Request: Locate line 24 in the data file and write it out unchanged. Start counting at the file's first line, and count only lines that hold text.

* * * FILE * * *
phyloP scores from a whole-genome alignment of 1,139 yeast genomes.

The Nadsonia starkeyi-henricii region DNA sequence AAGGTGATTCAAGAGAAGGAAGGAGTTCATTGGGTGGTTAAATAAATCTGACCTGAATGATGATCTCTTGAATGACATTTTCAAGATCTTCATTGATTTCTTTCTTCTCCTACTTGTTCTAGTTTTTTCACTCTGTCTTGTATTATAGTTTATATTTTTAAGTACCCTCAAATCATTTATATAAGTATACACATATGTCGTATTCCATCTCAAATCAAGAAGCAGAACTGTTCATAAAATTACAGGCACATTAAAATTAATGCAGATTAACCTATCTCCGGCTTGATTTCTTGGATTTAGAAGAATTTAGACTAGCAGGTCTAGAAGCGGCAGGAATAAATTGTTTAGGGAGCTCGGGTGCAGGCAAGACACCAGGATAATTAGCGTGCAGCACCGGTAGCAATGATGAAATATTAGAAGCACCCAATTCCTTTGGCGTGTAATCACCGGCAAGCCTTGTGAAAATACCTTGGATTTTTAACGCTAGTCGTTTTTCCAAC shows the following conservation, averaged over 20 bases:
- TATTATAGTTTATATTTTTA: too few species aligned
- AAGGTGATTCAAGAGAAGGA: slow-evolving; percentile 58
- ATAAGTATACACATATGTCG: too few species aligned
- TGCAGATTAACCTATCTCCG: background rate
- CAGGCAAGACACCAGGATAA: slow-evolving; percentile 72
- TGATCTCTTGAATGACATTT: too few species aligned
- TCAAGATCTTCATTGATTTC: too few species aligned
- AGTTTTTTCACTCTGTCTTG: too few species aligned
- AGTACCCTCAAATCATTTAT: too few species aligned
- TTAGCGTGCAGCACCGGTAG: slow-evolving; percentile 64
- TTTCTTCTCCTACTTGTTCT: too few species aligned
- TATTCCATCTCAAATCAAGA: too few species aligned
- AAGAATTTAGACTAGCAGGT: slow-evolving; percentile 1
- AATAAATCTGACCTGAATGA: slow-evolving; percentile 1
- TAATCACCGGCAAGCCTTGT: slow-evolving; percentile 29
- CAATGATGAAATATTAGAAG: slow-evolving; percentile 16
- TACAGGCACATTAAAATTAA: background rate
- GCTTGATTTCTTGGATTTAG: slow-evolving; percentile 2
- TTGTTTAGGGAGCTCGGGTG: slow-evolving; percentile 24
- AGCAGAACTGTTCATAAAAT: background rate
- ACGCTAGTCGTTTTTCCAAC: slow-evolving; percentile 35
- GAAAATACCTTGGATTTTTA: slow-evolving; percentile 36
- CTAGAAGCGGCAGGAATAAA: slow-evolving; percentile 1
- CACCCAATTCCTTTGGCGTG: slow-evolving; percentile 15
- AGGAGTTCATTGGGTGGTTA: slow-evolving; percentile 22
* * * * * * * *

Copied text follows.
- GAAAATACCTTGGATTTTTA: slow-evolving; percentile 36